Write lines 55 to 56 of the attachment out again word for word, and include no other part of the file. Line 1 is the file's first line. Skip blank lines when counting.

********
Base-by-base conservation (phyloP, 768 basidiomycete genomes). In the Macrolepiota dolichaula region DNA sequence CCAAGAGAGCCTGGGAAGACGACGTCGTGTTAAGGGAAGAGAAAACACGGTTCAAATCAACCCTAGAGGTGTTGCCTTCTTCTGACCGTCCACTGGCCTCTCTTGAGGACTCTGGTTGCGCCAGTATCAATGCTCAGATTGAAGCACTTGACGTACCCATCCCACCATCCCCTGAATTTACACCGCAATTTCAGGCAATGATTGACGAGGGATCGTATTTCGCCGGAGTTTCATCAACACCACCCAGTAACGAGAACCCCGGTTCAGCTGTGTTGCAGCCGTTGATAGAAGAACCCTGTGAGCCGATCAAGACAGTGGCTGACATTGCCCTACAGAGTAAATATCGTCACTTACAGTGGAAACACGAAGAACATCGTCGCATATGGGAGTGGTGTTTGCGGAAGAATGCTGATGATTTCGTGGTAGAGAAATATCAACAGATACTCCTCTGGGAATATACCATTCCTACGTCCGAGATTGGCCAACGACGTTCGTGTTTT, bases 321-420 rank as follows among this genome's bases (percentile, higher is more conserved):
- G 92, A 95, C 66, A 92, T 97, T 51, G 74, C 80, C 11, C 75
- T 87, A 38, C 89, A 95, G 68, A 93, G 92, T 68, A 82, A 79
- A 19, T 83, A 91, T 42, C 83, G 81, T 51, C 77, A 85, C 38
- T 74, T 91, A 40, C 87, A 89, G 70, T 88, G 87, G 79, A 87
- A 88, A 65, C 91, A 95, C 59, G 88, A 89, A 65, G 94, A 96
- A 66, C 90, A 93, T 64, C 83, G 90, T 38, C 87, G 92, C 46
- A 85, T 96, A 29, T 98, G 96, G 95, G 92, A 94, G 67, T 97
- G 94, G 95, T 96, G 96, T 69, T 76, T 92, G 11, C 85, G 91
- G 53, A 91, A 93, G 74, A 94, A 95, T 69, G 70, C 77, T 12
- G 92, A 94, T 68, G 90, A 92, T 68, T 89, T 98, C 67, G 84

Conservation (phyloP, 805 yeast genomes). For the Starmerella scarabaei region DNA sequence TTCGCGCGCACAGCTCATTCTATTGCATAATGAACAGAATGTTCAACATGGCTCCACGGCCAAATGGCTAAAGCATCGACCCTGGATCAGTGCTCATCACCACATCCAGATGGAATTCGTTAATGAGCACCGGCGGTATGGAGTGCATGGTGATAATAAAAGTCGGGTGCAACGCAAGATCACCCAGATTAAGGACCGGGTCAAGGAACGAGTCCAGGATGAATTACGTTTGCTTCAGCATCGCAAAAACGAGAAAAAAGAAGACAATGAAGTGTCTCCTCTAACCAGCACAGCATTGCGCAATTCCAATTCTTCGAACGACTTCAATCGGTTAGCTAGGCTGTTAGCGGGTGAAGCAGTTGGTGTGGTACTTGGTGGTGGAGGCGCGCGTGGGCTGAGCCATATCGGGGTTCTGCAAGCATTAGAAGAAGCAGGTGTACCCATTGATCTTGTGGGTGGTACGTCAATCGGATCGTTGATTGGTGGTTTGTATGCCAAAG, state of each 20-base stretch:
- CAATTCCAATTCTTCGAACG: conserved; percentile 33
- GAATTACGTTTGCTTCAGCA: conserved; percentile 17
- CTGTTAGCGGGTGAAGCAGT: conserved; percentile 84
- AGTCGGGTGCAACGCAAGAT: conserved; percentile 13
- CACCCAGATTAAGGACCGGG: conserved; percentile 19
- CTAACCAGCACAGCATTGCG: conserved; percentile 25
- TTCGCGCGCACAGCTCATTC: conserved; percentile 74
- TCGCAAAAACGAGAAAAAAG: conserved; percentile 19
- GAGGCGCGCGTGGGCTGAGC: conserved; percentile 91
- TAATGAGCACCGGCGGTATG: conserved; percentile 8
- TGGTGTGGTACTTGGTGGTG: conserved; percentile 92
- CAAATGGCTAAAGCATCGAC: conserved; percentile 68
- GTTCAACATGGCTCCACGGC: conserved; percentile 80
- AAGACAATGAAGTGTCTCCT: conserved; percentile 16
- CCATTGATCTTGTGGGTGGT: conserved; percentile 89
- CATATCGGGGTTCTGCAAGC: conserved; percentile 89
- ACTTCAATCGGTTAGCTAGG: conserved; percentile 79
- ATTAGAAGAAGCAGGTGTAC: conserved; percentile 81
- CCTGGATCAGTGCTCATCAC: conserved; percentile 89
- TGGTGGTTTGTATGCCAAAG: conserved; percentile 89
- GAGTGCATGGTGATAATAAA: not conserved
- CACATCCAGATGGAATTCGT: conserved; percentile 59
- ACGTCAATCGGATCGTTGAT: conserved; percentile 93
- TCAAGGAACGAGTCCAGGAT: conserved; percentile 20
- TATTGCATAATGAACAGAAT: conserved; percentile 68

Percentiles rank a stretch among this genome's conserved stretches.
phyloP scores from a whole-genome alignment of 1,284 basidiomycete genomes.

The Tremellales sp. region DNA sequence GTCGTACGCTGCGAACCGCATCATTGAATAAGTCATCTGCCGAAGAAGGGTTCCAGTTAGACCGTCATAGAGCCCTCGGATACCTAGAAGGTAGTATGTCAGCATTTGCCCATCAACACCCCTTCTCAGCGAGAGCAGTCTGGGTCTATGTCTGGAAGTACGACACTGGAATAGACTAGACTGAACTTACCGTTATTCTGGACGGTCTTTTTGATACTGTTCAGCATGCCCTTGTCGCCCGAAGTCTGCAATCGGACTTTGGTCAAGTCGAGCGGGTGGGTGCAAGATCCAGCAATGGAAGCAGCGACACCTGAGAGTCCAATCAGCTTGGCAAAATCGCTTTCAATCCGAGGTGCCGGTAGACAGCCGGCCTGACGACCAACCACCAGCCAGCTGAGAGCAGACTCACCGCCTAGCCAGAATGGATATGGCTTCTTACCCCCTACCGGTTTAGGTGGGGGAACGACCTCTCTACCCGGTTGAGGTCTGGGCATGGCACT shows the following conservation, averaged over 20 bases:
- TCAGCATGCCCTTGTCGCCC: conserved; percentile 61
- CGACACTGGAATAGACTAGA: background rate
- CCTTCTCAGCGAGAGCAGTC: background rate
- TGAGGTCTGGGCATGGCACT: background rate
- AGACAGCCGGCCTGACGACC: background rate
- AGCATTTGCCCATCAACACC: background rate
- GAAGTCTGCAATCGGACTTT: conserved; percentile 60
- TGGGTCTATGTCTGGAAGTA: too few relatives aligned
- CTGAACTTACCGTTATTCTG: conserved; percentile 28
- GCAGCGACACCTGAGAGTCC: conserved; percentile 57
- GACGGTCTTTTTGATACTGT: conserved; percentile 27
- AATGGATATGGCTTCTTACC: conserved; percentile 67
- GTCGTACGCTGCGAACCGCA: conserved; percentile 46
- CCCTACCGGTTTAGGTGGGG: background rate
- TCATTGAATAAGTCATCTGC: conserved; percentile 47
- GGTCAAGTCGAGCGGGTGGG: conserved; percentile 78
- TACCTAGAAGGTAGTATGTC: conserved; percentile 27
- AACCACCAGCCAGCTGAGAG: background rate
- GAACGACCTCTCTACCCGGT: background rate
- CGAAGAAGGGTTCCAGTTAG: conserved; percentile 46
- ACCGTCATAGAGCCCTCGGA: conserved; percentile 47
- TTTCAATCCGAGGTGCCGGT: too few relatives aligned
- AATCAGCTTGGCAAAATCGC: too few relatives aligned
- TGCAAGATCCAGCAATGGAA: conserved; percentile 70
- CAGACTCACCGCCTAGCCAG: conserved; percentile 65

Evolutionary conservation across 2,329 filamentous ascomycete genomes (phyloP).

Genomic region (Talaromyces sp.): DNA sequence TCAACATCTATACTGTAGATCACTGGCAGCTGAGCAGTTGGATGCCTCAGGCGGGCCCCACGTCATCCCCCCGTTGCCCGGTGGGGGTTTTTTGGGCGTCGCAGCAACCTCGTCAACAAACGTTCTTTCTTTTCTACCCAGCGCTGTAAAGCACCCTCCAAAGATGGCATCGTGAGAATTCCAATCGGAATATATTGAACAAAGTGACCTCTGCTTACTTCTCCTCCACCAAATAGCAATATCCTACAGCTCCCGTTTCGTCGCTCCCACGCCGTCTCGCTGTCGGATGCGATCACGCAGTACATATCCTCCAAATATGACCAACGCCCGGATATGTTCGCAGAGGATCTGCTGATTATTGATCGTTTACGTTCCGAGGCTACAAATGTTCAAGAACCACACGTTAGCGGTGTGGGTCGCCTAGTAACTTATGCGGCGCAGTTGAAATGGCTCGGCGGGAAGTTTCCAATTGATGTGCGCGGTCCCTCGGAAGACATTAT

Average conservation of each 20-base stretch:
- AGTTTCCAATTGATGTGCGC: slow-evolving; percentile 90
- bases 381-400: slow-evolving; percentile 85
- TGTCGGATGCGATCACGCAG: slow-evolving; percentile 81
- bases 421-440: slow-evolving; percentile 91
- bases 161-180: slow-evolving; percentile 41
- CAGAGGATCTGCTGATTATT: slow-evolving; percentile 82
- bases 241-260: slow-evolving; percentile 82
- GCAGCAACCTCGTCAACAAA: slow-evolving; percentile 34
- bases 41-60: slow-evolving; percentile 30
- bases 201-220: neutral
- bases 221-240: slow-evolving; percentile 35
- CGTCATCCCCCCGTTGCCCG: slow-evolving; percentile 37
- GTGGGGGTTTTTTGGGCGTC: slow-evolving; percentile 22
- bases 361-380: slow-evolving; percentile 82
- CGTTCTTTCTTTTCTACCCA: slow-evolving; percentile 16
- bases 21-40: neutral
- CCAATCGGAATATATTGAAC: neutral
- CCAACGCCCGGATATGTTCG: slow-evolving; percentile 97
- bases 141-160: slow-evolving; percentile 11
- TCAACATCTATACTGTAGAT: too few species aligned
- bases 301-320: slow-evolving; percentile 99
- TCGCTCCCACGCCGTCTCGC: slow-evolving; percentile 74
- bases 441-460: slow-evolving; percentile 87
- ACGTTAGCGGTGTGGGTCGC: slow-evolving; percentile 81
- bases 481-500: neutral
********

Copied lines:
- TCATTGAATAAGTCATCTGC: conserved; percentile 47
- GGTCAAGTCGAGCGGGTGGG: conserved; percentile 78